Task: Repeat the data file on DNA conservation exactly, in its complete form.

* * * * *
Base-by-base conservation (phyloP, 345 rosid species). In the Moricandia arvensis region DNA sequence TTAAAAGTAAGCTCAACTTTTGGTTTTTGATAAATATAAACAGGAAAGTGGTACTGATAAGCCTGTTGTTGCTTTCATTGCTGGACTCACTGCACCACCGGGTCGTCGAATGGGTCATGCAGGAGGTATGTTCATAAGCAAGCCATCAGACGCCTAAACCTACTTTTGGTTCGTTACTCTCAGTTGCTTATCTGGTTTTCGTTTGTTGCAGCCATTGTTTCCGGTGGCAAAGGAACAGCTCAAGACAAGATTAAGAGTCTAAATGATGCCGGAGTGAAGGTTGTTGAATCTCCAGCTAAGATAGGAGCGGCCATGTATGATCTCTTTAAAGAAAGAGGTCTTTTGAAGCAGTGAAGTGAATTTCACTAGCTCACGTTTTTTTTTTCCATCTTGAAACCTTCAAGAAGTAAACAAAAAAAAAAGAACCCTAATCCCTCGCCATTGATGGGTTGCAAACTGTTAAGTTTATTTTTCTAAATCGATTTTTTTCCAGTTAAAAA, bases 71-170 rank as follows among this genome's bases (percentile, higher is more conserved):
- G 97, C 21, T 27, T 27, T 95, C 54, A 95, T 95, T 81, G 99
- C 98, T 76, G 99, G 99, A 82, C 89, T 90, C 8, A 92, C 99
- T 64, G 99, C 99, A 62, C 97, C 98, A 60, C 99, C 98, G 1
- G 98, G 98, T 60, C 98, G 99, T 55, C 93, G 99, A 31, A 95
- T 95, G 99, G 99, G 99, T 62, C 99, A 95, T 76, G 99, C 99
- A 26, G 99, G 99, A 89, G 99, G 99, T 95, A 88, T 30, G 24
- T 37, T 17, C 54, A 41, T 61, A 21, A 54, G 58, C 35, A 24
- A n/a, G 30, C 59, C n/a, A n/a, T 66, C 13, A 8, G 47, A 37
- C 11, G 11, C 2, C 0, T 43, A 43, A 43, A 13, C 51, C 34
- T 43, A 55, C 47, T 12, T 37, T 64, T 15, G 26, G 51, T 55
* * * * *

Base-by-base conservation (phyloP, 345 rosid species). In the Moricandia arvensis region DNA sequence TTAAAAGTAAGCTCAACTTTTGGTTTTTGATAAATATAAACAGGAAAGTGGTACTGATAAGCCTGTTGTTGCTTTCATTGCTGGACTCACTGCACCACCGGGTCGTCGAATGGGTCATGCAGGAGGTATGTTCATAAGCAAGCCATCAGACGCCTAAACCTACTTTTGGTTCGTTACTCTCAGTTGCTTATCTGGTTTTCGTTTGTTGCAGCCATTGTTTCCGGTGGCAAAGGAACAGCTCAAGACAAGATTAAGAGTCTAAATGATGCCGGAGTGAAGGTTGTTGAATCTCCAGCTAAGATAGGAGCGGCCATGTATGATCTCTTTAAAGAAAGAGGTCTTTTGAAGCAGTGAAGTGAATTTCACTAGCTCACGTTTTTTTTTTCCATCTTGAAACCTTCAAGAAGTAAACAAAAAAAAAAGAACCCTAATCCCTCGCCATTGATGGGTTGCAAACTGTTAAGTTTATTTTTCTAAATCGATTTTTTTCCAGTTAAAAA, bases 71-170 rank as follows among this genome's bases (percentile, higher is more conserved):
- G 97, C 21, T 27, T 27, T 95, C 54, A 95, T 95, T 81, G 99
- C 98, T 76, G 99, G 99, A 82, C 89, T 90, C 8, A 92, C 99
- T 64, G 99, C 99, A 62, C 97, C 98, A 60, C 99, C 98, G 1
- G 98, G 98, T 60, C 98, G 99, T 55, C 93, G 99, A 31, A 95
- T 95, G 99, G 99, G 99, T 62, C 99, A 95, T 76, G 99, C 99
- A 26, G 99, G 99, A 89, G 99, G 99, T 95, A 88, T 30, G 24
- T 37, T 17, C 54, A 41, T 61, A 21, A 54, G 58, C 35, A 24
- A n/a, G 30, C 59, C n/a, A n/a, T 66, C 13, A 8, G 47, A 37
- C 11, G 11, C 2, C 0, T 43, A 43, A 43, A 13, C 51, C 34
- T 43, A 55, C 47, T 12, T 37, T 64, T 15, G 26, G 51, T 55